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13The boundaries of the four linguistic regions can only be changed or corrected by a law passed by a majority of the votes cast in each linguistic group in each House, on condition that a majority of the members of each group is present and provided that the total number of votes in favour that are cast in the two linguistic groups is equal to at least two thirds of the votes cast.
15The Flemish Region comprises the following provinces:Antwerp, Flemish Brabant, West Flanders, East Flanders and Limburg.The Walloon Region comprises the following provinces: Walloon Brabant, Hainaut, Liege, Luxembourg and Namur.
17A law can exclude certain territories, of which it establishes the boundaries, from division into provinces, bring them directly under the federal executive power and subject them to a specific statute. This law must be passed by a majority as described in Article 4, last paragraph.
24In the exercise of their respective competences, the Federal State, the Communities and the Regions pursue the objectives of sustainable development in its social, economic and environmental aspects, taking into account the solidarity between the generations.
29In a departure from the second paragraph, the law can, in accordance with Belgium's international and supranational obligations, establish a right to vote for citizens of the European Union who are not Belgian citizens.
30The right to vote referred to in the preceding paragraph can be extended by a law to Belgian residents who are not citizens of a Member State of the European Union, under the conditions and in accordance with the terms specified in such a law.
40Enjoyment of the rights and freedoms recognised for Belgians must be provided without discrimination.To this end, laws and federate laws guarantee among others the rights and freedoms of ideological and philosophical minorities.
42The law, federate law or rule referred to in Article 134 guarantees that women and men may equally exercise their rights and freedoms, and in particular promotes their equal access to elective and public mandates.
44The law, federate law or rule referred to in Article 134 provides for women and men to sit on the permanent deputations of the provincial councils, the colleges of the burgomasters and aldermen, the councils and permanent committees of the public centres for social welfare and on the executives of any other inter-provincial, inter-municipal or intra-municipal territorial body.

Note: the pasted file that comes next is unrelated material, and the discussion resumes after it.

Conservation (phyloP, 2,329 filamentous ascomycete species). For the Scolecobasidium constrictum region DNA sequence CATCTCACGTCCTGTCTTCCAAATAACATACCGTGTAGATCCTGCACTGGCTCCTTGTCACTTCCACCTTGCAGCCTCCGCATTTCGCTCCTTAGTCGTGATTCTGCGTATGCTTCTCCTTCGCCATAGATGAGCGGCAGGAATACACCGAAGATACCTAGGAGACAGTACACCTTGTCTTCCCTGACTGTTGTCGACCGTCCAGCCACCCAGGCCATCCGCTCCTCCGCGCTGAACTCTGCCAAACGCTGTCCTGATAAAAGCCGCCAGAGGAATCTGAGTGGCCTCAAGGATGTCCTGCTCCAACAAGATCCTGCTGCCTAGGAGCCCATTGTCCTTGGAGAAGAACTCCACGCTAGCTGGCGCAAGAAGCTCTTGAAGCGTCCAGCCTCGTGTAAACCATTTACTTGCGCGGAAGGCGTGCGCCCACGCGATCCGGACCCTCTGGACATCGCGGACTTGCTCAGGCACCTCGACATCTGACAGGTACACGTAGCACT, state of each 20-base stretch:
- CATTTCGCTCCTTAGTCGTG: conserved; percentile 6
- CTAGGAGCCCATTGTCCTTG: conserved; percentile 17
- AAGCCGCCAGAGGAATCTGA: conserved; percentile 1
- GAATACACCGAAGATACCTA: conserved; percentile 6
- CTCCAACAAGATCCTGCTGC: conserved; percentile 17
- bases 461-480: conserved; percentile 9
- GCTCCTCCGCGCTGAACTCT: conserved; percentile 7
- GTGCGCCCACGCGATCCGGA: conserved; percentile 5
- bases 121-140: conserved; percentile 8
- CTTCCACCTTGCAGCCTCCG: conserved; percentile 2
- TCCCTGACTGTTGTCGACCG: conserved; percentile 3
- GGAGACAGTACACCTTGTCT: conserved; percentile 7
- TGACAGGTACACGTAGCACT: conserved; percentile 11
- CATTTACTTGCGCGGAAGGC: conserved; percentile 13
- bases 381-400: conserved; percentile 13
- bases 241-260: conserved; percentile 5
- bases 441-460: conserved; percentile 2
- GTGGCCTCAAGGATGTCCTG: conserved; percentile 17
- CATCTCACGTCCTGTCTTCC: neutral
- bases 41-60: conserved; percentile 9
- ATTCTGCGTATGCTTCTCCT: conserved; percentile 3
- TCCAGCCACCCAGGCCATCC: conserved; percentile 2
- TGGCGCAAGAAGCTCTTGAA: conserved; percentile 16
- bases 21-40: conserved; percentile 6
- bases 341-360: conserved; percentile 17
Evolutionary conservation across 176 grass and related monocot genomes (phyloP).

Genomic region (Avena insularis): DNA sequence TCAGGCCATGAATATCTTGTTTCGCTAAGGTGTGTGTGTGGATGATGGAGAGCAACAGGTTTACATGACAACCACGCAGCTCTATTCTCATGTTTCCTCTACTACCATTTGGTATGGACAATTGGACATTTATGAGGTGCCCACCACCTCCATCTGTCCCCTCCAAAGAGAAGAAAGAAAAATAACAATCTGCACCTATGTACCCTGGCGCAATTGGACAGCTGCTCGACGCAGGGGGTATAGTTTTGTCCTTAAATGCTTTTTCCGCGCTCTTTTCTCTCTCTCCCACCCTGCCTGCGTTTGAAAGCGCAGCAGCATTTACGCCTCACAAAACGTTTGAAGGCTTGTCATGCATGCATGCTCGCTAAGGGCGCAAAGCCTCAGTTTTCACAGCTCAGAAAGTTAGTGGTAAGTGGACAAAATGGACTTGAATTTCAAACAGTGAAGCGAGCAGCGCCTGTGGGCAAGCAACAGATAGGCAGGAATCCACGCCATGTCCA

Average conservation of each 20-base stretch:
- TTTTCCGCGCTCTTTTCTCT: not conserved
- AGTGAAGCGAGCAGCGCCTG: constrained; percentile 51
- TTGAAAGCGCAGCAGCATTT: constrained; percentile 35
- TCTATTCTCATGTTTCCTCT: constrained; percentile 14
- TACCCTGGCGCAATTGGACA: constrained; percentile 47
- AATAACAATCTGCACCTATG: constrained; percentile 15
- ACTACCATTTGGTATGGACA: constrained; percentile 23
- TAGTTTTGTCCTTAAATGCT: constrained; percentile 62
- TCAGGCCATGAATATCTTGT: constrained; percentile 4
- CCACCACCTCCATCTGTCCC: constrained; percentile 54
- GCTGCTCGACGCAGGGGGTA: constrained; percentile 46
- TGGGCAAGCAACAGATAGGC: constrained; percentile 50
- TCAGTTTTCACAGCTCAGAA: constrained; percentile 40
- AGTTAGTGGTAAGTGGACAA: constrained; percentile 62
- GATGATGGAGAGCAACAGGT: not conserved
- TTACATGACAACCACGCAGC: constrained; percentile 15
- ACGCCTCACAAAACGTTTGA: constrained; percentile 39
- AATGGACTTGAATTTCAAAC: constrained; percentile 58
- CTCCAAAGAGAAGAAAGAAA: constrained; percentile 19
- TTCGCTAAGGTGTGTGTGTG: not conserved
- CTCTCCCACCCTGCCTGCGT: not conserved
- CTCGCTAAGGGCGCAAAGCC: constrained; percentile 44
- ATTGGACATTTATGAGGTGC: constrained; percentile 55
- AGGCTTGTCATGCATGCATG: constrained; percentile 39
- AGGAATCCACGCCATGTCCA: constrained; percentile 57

45The preceding paragraph does not apply when the law, federate law or rule referred to in Article 134 provides for the direct election of the members of the permanent deputations of the provincial councils, of aldermen, of the members of the councils and permanent committees of the social welfare centres or of the members of the executives of any other inter-provincial, inter-municipal or intra-municipal territorial body.
49Except in the case of a flagrant offence, no one can be arrested except on the strength of a reasoned judge's order, which must be served at the time of arrest or at the latest within twenty-four hours.
69The State does not have the right to intervene either in the appointment or in the installation of ministers of any religion whatsoever or to forbid these ministers from corresponding with their superiors, from publishing the acts of these superiors, but, in this latter case, normal responsibilities as regards the press and publishing apply.
82To this end, the laws, federate laws and rules referred to in Article 134 guarantee economic, social and cultural rights, taking into account corresponding obligations, and determine the conditions for exercising them.
84 1.the right to employment and to the free choice of an occupation within the context of a general employment policy, aimed among others at ensuring a level of employment that is as stable and high as possible, the right to fair terms of employment and to fair remuneration, as well as the right to information, consultation and collective negotiation;
942. If a community, in its capacity as an organising authority, wishes to delegate powers to one or several autonomous bodies, it can only do so by federate law adopted by a two-thirds majority of the votes cast.